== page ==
Pandemic Influenza Planning: Ethical 2015-06-16¢  zEthical Framework integrated in OHPIP. Why an Ethical

  • View
    0

  • Download
    0

Embed Size (px)

Text of Pandemic Influenza Planning: Ethical 2015-06-16¢  zEthical Framework integrated in OHPIP....

  • Pandemic Influenza Planning: Ethical Framework

  • KAREN FAITH BSW, Med, MSc, RSW Director Clinical Ethics Centre S & W Joint Centre for Bioethics

    JENNIFER L. GIBSON PhD Research Associate Joint Centre for Bioethics University of Toronto

    ALISON THOMPSON PhD Clinical Ethics Fellow Joint Centre for Bioethics University of Toronto

    DR. ROSS UPSHUR Primary Care Research Unit S & W Joint Centre for Bioethics

  • Outline

    Activities to date Overview of current draft of Ethical Framework Decision Review Process Template Where do we go from here?

  • “ Collective forethought & a broad consensus would go far in helping to tackle the unique moral & ethical dilemmas that will arise when a catastrophic event occurs.” Iserson & Pesik 2003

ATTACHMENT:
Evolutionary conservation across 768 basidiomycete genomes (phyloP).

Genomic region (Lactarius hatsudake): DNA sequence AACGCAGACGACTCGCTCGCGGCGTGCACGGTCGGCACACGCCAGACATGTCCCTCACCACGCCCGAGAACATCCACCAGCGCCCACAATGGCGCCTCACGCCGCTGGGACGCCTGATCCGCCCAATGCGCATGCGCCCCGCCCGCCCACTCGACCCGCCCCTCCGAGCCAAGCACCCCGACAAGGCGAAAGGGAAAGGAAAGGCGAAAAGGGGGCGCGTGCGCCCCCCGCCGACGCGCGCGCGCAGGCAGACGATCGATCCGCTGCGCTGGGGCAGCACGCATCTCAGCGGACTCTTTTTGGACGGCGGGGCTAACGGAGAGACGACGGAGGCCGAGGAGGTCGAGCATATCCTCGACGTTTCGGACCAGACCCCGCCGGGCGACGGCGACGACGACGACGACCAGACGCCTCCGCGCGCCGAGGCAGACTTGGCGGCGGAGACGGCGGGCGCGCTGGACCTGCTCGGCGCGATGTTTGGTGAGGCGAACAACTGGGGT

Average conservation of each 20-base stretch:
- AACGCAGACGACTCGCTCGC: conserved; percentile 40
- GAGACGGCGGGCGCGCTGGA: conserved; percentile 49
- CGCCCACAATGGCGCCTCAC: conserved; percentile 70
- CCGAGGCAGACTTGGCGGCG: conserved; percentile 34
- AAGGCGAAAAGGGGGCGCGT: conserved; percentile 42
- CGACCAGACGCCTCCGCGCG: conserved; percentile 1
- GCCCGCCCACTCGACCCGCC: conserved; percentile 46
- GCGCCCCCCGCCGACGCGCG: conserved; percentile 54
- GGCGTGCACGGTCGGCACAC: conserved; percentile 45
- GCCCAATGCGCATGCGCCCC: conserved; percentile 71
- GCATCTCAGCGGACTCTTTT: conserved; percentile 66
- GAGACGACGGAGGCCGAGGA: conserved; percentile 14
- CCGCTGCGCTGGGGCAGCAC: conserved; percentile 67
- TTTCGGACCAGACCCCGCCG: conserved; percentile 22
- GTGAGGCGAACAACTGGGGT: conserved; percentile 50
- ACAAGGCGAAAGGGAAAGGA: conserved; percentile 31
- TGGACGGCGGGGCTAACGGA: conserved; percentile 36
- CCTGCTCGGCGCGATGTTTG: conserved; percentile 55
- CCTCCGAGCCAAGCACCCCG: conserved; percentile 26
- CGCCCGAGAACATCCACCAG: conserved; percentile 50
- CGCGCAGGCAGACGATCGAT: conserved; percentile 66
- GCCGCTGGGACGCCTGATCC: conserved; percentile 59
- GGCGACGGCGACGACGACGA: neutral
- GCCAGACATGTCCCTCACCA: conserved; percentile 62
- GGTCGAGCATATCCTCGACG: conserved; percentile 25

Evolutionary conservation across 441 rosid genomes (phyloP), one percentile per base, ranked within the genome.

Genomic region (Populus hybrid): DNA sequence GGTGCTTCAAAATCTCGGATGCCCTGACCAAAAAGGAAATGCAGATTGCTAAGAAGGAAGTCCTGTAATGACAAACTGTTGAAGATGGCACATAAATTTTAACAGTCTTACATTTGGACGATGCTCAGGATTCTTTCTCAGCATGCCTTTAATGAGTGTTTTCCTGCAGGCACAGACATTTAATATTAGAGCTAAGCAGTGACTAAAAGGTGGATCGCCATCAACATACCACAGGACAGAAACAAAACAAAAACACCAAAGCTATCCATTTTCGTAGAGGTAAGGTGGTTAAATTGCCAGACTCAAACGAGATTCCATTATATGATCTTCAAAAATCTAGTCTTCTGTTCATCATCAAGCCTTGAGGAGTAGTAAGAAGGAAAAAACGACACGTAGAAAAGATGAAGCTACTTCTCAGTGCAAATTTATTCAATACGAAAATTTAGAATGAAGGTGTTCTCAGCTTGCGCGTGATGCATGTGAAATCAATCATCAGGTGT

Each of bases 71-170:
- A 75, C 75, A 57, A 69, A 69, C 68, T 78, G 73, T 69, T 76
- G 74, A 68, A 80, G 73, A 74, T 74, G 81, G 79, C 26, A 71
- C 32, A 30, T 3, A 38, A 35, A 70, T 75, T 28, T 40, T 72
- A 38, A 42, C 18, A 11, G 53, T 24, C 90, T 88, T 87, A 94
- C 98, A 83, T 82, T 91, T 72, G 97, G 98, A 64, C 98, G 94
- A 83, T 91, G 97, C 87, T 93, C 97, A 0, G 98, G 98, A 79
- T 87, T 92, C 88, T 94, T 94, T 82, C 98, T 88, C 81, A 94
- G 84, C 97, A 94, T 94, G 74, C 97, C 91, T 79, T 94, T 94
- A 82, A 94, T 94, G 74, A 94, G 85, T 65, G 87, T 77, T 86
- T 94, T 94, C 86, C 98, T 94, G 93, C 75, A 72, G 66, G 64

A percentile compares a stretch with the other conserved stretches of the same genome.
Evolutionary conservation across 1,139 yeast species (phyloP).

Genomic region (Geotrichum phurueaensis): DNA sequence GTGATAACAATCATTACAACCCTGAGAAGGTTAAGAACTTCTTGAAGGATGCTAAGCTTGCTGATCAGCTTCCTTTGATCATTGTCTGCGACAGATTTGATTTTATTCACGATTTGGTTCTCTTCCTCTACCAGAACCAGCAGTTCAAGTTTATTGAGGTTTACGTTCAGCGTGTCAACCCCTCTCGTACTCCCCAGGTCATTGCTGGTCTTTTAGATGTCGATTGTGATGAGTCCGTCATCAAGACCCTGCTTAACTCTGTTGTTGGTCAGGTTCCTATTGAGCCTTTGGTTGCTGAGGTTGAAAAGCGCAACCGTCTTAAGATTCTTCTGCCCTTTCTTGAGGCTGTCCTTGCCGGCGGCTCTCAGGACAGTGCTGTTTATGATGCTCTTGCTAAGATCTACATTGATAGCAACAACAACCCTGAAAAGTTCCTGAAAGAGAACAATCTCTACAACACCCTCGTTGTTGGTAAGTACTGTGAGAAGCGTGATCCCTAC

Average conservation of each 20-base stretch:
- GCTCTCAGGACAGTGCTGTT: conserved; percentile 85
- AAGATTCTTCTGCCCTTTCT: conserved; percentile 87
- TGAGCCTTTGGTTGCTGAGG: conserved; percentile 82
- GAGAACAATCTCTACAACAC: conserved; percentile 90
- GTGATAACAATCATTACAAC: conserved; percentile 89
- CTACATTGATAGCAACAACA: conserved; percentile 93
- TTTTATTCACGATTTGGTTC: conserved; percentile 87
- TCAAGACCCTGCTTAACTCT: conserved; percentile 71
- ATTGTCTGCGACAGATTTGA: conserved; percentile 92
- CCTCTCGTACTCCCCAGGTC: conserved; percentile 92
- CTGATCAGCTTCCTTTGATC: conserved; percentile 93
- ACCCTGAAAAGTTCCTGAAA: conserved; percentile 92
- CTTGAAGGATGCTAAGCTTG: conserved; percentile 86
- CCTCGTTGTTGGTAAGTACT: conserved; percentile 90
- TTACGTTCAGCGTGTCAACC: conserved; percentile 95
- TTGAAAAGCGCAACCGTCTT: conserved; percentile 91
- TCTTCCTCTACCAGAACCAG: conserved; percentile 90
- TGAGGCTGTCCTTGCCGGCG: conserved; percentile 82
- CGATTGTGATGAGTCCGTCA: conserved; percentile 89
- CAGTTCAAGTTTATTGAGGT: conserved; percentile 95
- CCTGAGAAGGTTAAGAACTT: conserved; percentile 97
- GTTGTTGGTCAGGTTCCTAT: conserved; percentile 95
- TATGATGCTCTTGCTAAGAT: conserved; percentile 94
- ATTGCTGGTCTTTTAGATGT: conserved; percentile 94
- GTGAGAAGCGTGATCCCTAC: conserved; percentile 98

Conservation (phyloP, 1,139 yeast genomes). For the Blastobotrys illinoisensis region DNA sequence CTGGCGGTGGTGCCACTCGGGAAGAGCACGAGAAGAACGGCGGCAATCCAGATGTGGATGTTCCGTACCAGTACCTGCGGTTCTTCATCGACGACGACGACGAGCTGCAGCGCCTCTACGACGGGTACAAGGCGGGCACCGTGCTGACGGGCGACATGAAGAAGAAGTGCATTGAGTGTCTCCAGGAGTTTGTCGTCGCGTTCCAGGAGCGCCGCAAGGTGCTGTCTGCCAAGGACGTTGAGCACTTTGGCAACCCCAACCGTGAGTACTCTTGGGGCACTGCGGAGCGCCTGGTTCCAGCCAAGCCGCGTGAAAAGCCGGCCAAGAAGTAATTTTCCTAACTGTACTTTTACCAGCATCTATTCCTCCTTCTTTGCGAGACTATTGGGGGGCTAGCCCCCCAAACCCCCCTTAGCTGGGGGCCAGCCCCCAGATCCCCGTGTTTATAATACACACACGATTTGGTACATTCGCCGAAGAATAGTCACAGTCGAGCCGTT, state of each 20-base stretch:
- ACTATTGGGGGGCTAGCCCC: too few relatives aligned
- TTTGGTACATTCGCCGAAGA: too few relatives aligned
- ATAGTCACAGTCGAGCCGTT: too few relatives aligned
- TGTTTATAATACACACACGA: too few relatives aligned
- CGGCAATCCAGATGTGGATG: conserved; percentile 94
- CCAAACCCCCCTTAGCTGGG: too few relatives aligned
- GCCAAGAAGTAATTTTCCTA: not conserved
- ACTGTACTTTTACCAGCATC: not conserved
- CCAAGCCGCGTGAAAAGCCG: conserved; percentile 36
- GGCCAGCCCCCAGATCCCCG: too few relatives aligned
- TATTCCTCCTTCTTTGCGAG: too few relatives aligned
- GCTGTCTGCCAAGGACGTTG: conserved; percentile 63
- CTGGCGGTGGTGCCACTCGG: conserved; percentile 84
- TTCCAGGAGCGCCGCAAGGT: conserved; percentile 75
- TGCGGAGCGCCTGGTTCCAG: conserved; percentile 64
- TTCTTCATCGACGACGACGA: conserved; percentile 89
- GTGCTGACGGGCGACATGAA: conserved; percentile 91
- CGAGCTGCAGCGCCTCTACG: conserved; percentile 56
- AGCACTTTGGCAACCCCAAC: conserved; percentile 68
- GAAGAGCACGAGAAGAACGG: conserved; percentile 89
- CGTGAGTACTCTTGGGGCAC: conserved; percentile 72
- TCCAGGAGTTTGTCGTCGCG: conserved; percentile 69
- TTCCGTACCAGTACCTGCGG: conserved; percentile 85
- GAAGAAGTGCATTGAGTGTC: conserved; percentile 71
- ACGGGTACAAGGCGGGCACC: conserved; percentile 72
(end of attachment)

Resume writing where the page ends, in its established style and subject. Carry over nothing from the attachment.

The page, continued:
• Activities to Date Clinical Ethics Centre invited to develop an Ethical Framework for S & W’s Pandemic Planning Committee

    Consultation process: Joint Centre for Bioethics, U of T:

    Clinical ethics Organisational ethics Public Health ethics

  • Activities to Date

    Ethical Framework now been vetted by: Joint Centre for Bioethics, Clinical Ethics Group S & W Pandemic Planning committee MOHLTC (OHPIP) Consultation Ethical Framework integrated in OHPIP

  • Why an Ethical Framework? Decision-makers need a moral compass during public

    health crisis. Proportion of crisis unknown- framework needed that will guide.

    Hard decisions will have to be made. How, why, when & by whom?